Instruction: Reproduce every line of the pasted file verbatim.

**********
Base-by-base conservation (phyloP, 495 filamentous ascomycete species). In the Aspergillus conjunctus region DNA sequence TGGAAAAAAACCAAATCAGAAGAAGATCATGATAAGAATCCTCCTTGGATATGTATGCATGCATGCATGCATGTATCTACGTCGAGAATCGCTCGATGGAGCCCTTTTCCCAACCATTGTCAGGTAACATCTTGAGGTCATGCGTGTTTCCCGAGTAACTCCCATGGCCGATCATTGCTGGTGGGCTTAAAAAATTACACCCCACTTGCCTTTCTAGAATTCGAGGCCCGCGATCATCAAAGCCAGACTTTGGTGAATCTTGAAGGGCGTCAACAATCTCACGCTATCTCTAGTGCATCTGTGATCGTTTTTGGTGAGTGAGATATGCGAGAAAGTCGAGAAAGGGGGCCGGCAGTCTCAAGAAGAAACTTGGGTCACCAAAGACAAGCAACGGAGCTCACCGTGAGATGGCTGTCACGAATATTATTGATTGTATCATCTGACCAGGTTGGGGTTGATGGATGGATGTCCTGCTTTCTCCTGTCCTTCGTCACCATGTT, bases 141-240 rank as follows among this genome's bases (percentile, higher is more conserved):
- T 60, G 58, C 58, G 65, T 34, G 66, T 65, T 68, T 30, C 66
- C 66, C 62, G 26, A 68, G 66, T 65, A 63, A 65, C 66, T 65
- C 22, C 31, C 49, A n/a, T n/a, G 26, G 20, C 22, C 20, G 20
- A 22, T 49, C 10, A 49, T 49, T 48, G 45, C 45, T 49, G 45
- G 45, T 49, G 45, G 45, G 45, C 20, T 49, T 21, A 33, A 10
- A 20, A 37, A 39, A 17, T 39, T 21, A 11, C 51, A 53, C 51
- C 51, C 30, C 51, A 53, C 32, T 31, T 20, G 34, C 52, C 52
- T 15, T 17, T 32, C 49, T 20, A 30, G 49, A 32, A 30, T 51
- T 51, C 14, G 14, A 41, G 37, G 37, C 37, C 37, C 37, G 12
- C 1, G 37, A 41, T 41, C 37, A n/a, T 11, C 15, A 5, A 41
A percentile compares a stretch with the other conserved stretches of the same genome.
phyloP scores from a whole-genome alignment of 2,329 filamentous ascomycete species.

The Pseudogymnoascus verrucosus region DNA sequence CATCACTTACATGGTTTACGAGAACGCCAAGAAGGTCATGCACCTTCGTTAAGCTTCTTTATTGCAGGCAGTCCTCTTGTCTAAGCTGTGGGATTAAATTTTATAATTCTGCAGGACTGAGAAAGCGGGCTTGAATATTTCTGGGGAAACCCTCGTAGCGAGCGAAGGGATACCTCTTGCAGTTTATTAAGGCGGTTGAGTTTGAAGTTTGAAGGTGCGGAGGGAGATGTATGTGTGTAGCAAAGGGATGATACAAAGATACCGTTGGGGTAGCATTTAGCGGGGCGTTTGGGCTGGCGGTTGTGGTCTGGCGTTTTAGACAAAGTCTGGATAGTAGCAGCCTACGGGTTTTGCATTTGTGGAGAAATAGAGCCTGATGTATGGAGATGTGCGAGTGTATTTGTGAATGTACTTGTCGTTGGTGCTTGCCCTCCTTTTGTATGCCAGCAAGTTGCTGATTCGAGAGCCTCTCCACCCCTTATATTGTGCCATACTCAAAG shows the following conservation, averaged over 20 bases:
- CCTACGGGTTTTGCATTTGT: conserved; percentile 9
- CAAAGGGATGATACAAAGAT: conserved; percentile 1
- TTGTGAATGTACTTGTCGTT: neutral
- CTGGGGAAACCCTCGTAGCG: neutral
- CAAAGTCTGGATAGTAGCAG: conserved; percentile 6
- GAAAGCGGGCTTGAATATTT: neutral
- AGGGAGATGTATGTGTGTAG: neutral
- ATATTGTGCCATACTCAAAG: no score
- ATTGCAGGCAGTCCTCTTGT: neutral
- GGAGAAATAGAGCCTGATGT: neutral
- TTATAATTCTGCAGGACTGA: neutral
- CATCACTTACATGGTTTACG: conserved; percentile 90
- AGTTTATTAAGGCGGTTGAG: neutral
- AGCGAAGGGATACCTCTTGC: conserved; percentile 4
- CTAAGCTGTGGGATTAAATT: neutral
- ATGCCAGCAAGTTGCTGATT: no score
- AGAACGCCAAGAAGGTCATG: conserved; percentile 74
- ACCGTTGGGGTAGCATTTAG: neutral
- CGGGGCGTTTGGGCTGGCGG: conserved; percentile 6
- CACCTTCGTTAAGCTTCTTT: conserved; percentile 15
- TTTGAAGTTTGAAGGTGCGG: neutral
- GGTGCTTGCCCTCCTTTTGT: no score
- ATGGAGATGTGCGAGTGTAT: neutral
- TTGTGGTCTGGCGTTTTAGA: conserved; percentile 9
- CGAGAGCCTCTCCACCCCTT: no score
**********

Base-by-base conservation (phyloP, 495 filamentous ascomycete species). In the Aspergillus conjunctus region DNA sequence TGGAAAAAAACCAAATCAGAAGAAGATCATGATAAGAATCCTCCTTGGATATGTATGCATGCATGCATGCATGTATCTACGTCGAGAATCGCTCGATGGAGCCCTTTTCCCAACCATTGTCAGGTAACATCTTGAGGTCATGCGTGTTTCCCGAGTAACTCCCATGGCCGATCATTGCTGGTGGGCTTAAAAAATTACACCCCACTTGCCTTTCTAGAATTCGAGGCCCGCGATCATCAAAGCCAGACTTTGGTGAATCTTGAAGGGCGTCAACAATCTCACGCTATCTCTAGTGCATCTGTGATCGTTTTTGGTGAGTGAGATATGCGAGAAAGTCGAGAAAGGGGGCCGGCAGTCTCAAGAAGAAACTTGGGTCACCAAAGACAAGCAACGGAGCTCACCGTGAGATGGCTGTCACGAATATTATTGATTGTATCATCTGACCAGGTTGGGGTTGATGGATGGATGTCCTGCTTTCTCCTGTCCTTCGTCACCATGTT, bases 141-240 rank as follows among this genome's bases (percentile, higher is more conserved):
- T 60, G 58, C 58, G 65, T 34, G 66, T 65, T 68, T 30, C 66
- C 66, C 62, G 26, A 68, G 66, T 65, A 63, A 65, C 66, T 65
- C 22, C 31, C 49, A n/a, T n/a, G 26, G 20, C 22, C 20, G 20
- A 22, T 49, C 10, A 49, T 49, T 48, G 45, C 45, T 49, G 45
- G 45, T 49, G 45, G 45, G 45, C 20, T 49, T 21, A 33, A 10
- A 20, A 37, A 39, A 17, T 39, T 21, A 11, C 51, A 53, C 51
- C 51, C 30, C 51, A 53, C 32, T 31, T 20, G 34, C 52, C 52
- T 15, T 17, T 32, C 49, T 20, A 30, G 49, A 32, A 30, T 51
- T 51, C 14, G 14, A 41, G 37, G 37, C 37, C 37, C 37, G 12
- C 1, G 37, A 41, T 41, C 37, A n/a, T 11, C 15, A 5, A 41
A percentile compares a stretch with the other conserved stretches of the same genome.
phyloP scores from a whole-genome alignment of 2,329 filamentous ascomycete species.

The Pseudogymnoascus verrucosus region DNA sequence CATCACTTACATGGTTTACGAGAACGCCAAGAAGGTCATGCACCTTCGTTAAGCTTCTTTATTGCAGGCAGTCCTCTTGTCTAAGCTGTGGGATTAAATTTTATAATTCTGCAGGACTGAGAAAGCGGGCTTGAATATTTCTGGGGAAACCCTCGTAGCGAGCGAAGGGATACCTCTTGCAGTTTATTAAGGCGGTTGAGTTTGAAGTTTGAAGGTGCGGAGGGAGATGTATGTGTGTAGCAAAGGGATGATACAAAGATACCGTTGGGGTAGCATTTAGCGGGGCGTTTGGGCTGGCGGTTGTGGTCTGGCGTTTTAGACAAAGTCTGGATAGTAGCAGCCTACGGGTTTTGCATTTGTGGAGAAATAGAGCCTGATGTATGGAGATGTGCGAGTGTATTTGTGAATGTACTTGTCGTTGGTGCTTGCCCTCCTTTTGTATGCCAGCAAGTTGCTGATTCGAGAGCCTCTCCACCCCTTATATTGTGCCATACTCAAAG shows the following conservation, averaged over 20 bases:
- CCTACGGGTTTTGCATTTGT: conserved; percentile 9
- CAAAGGGATGATACAAAGAT: conserved; percentile 1
- TTGTGAATGTACTTGTCGTT: neutral
- CTGGGGAAACCCTCGTAGCG: neutral
- CAAAGTCTGGATAGTAGCAG: conserved; percentile 6
- GAAAGCGGGCTTGAATATTT: neutral
- AGGGAGATGTATGTGTGTAG: neutral
- ATATTGTGCCATACTCAAAG: no score
- ATTGCAGGCAGTCCTCTTGT: neutral
- GGAGAAATAGAGCCTGATGT: neutral
- TTATAATTCTGCAGGACTGA: neutral
- CATCACTTACATGGTTTACG: conserved; percentile 90
- AGTTTATTAAGGCGGTTGAG: neutral
- AGCGAAGGGATACCTCTTGC: conserved; percentile 4
- CTAAGCTGTGGGATTAAATT: neutral
- ATGCCAGCAAGTTGCTGATT: no score
- AGAACGCCAAGAAGGTCATG: conserved; percentile 74
- ACCGTTGGGGTAGCATTTAG: neutral
- CGGGGCGTTTGGGCTGGCGG: conserved; percentile 6
- CACCTTCGTTAAGCTTCTTT: conserved; percentile 15
- TTTGAAGTTTGAAGGTGCGG: neutral
- GGTGCTTGCCCTCCTTTTGT: no score
- ATGGAGATGTGCGAGTGTAT: neutral
- TTGTGGTCTGGCGTTTTAGA: conserved; percentile 9
- CGAGAGCCTCTCCACCCCTT: no score